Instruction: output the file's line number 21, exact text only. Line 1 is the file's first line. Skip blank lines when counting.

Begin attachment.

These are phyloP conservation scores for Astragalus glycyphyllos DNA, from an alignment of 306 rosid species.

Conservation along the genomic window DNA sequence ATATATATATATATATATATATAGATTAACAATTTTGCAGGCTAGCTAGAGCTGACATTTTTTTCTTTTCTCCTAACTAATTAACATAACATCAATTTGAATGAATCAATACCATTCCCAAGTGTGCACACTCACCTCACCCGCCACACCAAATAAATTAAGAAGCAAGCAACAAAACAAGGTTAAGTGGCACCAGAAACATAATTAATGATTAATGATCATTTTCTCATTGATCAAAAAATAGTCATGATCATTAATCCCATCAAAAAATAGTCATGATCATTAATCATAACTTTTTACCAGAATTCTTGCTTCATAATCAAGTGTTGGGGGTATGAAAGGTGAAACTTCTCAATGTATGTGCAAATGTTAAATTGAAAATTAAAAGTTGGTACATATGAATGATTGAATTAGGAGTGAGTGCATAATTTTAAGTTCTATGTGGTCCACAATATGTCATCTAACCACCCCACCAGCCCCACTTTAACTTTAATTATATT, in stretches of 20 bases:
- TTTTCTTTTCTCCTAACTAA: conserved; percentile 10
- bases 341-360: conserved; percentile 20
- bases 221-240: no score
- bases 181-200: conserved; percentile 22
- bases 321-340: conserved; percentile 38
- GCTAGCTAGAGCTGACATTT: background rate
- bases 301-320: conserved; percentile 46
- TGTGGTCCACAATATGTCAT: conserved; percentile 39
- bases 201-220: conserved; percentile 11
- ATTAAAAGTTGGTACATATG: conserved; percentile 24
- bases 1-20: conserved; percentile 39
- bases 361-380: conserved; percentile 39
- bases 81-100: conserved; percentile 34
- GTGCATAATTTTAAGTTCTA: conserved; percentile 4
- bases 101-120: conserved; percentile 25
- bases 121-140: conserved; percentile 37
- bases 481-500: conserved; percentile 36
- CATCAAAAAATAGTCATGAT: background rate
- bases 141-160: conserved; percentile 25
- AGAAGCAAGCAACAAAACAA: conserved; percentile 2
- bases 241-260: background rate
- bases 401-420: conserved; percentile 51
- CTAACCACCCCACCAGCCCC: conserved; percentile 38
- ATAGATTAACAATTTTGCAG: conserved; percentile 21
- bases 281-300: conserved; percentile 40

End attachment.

- bases 141-160: conserved; percentile 25